Wednesday 04:15 BST. Japanese shares hit an 18-year high as investors remained optimistic that Greece could secure a deal to release a tranche of much-needed financial aid.
The Nikkei 225 rose as much as 0.6 per cent to 20,942.1, its highest since December 1996. On Tuesday, the Japanese benchmark closed up 1.9 per cent at 20,809.4 — a peak last reached in April 2000.
It is, however, still roughly half the peak hit in the bubble era a quarter of a century ago. The Nikkei closed at a record 38,915.87 on December 29, 1989, before the bursting of the asset bubble that led to Japan’s economic “lost decade”.
The broader Topix index was up 0.4 per cent at its highest since August 2007. Year to date, the Nikkei is up 15.8 per cent while the Topix has gained 15.6 per cent.
Japanese shares — exporters, in particular — have been buoyed by the weakening yen, which earlier this month fell to its lowest against the US dollar in 13 years amid the Bank of Japan’s quantitative easing programme.
However, comments from BoJ governor Haruhiko Kuroda that the yen was “unlikely to weaken further in real effective terms” have heightened volatility in the Japanese currency, noted Credit Suisse.
Daisuke Takato, Credit Suisse analyst, said company earnings “should be sheltered from exchange rate moves”, and highlighted that 96 per cent of companies surveyed were assuming an exchange rate of less than Y120 to the US dollar in the current financial year.
The yen was 0.1 per stronger on Wednesday morning at Y123.86. In other currencies, the Australian dollar was flat at US$0.7738 while the New Zealand dollar was looking to end a six-session losing streak, up 0.2 per cent to US$0.6866.
Among regional stock markets, Hong Kong’s Hang Seng was up 0.2 per cent and Australia’s S&P/ASX 200 edged up 0.3 per cent.
In China, the Shanghai Composite rose 1.6 per cent. The index fell as much as 4.8 per cent early on Tuesday but staged a late rally to close up 2.2 per cent.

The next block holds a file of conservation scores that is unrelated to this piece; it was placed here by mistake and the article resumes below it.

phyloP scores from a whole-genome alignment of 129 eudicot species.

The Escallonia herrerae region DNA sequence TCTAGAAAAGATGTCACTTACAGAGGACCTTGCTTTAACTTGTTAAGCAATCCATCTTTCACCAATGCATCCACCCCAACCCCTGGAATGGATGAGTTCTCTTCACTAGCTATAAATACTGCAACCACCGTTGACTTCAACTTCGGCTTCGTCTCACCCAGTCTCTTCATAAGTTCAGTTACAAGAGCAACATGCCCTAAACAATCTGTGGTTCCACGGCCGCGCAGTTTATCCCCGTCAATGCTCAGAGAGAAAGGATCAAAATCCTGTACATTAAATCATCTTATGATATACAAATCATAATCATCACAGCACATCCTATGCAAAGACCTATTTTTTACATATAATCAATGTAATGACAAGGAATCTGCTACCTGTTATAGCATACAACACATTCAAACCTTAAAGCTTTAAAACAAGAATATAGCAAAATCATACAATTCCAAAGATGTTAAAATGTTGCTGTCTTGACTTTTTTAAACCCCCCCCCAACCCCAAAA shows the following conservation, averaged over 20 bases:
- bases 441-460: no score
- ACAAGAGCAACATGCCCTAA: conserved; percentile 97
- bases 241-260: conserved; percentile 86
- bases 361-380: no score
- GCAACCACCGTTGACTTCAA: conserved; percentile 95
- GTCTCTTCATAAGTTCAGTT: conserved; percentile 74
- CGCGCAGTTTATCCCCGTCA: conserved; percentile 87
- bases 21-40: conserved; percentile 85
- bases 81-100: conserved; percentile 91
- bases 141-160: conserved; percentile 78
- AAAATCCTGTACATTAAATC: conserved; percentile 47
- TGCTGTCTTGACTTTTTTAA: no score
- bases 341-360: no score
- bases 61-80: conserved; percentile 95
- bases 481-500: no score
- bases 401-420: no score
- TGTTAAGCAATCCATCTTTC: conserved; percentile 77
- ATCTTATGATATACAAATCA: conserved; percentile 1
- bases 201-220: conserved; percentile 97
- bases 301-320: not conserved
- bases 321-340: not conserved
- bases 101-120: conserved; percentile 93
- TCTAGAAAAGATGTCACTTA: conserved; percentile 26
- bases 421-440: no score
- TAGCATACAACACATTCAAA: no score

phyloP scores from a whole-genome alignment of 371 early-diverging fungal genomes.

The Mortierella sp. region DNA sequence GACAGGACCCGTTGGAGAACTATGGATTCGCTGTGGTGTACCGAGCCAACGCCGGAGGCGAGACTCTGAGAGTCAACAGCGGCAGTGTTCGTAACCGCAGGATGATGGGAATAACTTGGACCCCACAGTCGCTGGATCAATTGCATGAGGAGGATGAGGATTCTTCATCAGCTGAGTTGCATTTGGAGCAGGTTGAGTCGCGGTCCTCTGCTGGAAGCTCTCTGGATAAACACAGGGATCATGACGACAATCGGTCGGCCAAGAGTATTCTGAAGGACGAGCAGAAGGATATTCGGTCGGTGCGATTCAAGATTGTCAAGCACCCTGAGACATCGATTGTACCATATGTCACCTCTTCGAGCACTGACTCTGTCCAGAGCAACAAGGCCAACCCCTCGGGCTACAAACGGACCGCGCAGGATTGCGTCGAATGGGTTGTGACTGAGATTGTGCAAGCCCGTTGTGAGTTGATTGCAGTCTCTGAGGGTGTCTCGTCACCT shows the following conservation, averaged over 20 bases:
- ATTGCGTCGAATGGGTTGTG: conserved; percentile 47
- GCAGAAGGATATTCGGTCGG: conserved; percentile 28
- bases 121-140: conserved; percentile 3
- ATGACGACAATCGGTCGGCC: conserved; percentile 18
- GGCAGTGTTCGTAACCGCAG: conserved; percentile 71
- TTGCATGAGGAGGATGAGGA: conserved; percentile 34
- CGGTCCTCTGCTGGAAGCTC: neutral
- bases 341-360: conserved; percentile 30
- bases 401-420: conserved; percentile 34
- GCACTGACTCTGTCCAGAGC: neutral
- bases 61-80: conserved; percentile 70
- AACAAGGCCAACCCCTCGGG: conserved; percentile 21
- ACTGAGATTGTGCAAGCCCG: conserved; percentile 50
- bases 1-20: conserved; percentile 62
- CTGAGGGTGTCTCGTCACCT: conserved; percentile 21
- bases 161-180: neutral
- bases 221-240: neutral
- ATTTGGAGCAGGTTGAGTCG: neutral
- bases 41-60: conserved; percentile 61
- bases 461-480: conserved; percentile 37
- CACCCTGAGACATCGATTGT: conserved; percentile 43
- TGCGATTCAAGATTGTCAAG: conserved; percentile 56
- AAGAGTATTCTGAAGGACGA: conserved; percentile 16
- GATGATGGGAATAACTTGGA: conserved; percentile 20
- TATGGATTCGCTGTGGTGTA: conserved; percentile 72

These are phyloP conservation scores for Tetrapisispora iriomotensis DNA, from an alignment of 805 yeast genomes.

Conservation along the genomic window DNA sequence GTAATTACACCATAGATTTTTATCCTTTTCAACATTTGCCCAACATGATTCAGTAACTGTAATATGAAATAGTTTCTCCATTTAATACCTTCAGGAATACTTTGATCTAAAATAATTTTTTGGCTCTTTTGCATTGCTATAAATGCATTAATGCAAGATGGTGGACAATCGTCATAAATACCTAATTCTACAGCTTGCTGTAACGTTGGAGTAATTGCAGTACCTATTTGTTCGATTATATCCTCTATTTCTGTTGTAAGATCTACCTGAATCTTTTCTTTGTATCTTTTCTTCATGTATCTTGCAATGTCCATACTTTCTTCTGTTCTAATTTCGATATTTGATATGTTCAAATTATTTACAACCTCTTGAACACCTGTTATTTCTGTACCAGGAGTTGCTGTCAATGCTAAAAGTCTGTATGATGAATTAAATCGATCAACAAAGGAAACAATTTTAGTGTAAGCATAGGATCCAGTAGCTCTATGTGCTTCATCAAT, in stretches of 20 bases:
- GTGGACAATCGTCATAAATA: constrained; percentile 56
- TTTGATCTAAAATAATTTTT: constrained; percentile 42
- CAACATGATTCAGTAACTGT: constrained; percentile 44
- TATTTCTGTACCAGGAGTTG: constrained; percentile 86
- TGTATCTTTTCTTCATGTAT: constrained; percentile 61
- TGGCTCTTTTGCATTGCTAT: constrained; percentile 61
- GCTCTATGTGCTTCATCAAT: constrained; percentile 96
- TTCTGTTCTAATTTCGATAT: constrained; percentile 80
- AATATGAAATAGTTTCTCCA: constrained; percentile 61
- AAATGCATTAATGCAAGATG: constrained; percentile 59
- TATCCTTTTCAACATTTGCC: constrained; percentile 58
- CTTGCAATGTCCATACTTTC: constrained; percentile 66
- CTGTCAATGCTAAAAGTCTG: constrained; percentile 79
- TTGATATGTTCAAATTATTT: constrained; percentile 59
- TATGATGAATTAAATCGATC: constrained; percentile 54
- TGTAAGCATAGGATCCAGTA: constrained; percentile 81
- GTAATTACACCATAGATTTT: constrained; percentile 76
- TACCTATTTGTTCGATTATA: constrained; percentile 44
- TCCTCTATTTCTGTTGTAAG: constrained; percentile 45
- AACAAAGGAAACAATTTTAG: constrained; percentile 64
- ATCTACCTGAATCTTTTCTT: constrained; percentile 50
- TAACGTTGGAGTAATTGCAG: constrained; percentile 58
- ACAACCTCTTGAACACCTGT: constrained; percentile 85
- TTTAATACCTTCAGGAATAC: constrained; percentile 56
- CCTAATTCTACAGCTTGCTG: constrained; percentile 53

The Shenzhen Composite, which also traded wildly on Tuesday, was up 1.4 per cent.
Chinese bourses were buoyed by a raft of state-backed newspaper editorials that sought to calm investors after the benchmarks last week experienced their worst weekly performance since the depths of the global financial crisis.
US and European markets advanced overnight amid optimism that a deal between Greece and its creditors can be agreed and prevent the country from defaulting on its debts.
Berlin has insisted that Athens has only a few days to pass the economic reforms it has promised its creditors, which could be agreed upon at a eurozone finance ministers meeting later today.
But a last-minute deal might still mean Greece is unable to meet its €1.5bn repayment to the International Monetary Fund, due at the end of this month.
European stocks closed up 0.8 per cent. On Wall Street, the S&P 500 rose 0.1 per cent to 2,124.2, the Dow Jones Industrial Average was up 0.1 per cent to 18,144.1 and the Nasdaq Composite index rose 0.1 per cent after earlier hitting a record peak.
Oil saw its biggest jump in a fortnight, with the price of Brent crude edging up a further 0.2 per cent to $64.55 a barrel after rising 1.8 per cent on Tuesday.
West Texas Intermediate added 0.2 per cent to $61.13 after jumping 2.2 per cent on Tuesday, the most since May 29.
Gold was down 0.1 per cent at $1,177.29 an ounce, its fourth consecutive day of declines.
[“source – ft.com”]